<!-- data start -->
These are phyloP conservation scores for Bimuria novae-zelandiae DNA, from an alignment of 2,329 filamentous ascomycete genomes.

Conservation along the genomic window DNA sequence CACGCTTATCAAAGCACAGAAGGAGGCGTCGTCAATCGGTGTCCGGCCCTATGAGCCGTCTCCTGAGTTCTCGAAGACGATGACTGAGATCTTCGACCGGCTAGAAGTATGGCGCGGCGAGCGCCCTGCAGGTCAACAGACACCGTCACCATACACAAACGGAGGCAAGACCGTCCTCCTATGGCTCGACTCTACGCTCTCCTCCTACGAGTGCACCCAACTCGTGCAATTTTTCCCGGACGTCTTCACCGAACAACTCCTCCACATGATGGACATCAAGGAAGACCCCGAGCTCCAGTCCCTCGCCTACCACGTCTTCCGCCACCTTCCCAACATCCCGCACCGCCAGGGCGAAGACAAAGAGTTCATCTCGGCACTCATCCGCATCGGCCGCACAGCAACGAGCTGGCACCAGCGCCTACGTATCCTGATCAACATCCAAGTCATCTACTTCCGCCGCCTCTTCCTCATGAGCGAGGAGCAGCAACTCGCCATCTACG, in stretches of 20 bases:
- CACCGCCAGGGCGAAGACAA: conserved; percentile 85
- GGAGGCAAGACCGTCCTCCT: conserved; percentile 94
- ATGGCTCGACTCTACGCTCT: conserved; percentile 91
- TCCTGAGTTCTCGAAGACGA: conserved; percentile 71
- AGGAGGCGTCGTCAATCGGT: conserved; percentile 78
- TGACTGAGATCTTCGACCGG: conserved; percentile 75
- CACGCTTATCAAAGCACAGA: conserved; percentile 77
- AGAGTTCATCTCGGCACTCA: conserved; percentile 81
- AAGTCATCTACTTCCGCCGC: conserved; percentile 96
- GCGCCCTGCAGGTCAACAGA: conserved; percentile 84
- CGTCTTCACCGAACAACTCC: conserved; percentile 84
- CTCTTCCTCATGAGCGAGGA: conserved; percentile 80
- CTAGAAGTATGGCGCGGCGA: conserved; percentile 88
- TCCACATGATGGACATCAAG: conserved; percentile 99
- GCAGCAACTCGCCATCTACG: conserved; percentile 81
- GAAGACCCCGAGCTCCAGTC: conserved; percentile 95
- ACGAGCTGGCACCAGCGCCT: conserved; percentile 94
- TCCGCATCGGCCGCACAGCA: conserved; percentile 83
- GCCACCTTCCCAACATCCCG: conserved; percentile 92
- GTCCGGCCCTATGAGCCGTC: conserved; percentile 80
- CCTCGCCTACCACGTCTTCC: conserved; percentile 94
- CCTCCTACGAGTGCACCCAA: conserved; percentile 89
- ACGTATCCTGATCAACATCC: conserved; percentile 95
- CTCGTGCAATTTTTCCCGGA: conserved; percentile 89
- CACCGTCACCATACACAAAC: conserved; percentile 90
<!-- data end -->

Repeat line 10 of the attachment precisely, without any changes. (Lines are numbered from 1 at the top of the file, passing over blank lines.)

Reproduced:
- AGAGTTCATCTCGGCACTCA: conserved; percentile 81